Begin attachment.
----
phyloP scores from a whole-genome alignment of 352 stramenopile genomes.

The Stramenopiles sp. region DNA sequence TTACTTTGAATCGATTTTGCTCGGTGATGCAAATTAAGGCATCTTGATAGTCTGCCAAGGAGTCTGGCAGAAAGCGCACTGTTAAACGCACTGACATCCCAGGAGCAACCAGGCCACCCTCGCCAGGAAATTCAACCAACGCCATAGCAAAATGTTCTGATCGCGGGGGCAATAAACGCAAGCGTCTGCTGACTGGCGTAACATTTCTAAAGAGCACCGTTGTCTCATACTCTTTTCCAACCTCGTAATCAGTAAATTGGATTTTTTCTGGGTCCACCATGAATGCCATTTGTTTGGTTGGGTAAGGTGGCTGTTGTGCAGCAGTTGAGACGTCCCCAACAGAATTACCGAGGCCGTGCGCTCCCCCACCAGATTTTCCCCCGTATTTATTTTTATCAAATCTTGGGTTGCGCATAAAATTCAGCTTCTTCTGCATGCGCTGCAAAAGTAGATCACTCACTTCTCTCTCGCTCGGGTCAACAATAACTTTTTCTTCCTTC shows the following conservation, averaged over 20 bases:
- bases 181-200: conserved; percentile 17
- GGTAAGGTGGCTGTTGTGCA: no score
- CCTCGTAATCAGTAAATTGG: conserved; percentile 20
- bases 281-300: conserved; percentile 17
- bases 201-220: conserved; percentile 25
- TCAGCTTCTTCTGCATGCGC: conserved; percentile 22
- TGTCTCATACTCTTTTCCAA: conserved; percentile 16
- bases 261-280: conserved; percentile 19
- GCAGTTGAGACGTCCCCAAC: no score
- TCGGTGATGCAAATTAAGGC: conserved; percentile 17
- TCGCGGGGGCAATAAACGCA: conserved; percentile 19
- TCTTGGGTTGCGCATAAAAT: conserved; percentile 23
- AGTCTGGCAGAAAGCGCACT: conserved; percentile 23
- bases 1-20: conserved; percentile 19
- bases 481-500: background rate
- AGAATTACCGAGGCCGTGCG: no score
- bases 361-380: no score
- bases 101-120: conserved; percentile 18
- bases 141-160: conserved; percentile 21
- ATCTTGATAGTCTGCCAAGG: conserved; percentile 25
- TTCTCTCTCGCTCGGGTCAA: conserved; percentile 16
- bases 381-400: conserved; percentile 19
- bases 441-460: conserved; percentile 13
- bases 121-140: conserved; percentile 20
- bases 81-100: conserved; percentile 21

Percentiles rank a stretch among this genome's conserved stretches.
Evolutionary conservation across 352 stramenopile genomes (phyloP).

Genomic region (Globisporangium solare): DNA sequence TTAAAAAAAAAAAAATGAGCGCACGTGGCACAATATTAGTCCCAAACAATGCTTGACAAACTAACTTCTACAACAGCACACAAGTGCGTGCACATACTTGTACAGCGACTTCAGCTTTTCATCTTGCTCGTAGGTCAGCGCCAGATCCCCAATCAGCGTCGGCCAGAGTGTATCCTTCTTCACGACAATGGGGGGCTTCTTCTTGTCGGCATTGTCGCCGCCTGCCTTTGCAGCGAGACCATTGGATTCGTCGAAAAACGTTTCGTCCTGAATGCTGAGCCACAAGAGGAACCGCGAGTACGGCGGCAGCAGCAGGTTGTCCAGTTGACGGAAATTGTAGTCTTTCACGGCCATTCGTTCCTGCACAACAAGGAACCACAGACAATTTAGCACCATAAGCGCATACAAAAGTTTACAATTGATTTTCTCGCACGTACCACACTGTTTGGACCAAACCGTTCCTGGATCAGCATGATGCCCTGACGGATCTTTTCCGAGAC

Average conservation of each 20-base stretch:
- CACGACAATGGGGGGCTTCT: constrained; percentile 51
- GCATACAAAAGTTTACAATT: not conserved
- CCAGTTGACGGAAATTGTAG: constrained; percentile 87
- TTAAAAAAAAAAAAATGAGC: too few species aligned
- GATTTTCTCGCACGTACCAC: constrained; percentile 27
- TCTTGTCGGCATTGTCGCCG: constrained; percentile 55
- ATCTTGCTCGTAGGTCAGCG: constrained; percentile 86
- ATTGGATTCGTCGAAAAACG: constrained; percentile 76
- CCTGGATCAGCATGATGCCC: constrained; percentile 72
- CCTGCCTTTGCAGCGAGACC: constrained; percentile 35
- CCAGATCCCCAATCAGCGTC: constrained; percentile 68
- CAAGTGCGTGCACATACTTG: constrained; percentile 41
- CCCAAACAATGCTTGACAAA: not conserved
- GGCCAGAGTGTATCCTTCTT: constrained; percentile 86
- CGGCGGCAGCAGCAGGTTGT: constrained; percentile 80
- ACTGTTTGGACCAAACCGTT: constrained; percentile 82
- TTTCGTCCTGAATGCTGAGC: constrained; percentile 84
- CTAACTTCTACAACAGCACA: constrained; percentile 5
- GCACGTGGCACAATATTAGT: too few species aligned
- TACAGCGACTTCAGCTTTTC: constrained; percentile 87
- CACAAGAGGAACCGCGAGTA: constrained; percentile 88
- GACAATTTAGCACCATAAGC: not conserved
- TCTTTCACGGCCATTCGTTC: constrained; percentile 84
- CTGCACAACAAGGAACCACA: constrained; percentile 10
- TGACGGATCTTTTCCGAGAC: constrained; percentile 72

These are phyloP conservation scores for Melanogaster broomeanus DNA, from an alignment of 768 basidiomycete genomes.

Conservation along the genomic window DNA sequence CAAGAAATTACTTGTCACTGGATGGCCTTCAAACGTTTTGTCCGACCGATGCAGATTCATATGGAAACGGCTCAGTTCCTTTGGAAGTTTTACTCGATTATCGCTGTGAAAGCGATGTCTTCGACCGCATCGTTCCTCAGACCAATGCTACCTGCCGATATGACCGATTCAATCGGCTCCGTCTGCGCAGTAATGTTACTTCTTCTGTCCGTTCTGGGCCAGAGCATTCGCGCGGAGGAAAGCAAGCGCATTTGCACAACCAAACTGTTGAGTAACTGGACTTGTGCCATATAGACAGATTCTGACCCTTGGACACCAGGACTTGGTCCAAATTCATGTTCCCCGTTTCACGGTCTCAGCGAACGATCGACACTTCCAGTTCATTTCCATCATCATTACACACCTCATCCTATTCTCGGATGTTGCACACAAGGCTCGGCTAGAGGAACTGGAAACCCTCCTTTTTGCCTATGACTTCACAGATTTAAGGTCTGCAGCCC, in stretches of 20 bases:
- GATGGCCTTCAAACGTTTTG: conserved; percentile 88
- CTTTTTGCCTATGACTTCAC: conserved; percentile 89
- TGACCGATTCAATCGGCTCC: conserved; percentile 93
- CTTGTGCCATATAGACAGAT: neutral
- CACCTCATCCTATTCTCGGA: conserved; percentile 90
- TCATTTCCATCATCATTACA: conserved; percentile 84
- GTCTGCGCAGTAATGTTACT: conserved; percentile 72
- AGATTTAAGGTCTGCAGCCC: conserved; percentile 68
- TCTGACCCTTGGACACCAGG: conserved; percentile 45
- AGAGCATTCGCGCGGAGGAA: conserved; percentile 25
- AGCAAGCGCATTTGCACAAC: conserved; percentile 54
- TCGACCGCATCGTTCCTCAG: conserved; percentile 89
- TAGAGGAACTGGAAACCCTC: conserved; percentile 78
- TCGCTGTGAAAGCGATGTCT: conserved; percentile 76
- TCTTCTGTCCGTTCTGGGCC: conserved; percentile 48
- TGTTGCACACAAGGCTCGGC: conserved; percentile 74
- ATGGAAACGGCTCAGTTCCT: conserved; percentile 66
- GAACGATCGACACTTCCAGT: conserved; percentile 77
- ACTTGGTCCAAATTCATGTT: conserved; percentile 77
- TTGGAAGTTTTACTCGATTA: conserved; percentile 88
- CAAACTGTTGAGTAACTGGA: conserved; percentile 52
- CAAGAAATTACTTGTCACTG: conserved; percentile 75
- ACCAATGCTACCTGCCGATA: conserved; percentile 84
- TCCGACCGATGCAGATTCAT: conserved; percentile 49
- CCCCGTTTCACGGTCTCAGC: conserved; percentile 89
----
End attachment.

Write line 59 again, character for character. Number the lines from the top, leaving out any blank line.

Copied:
- GATGGCCTTCAAACGTTTTG: conserved; percentile 88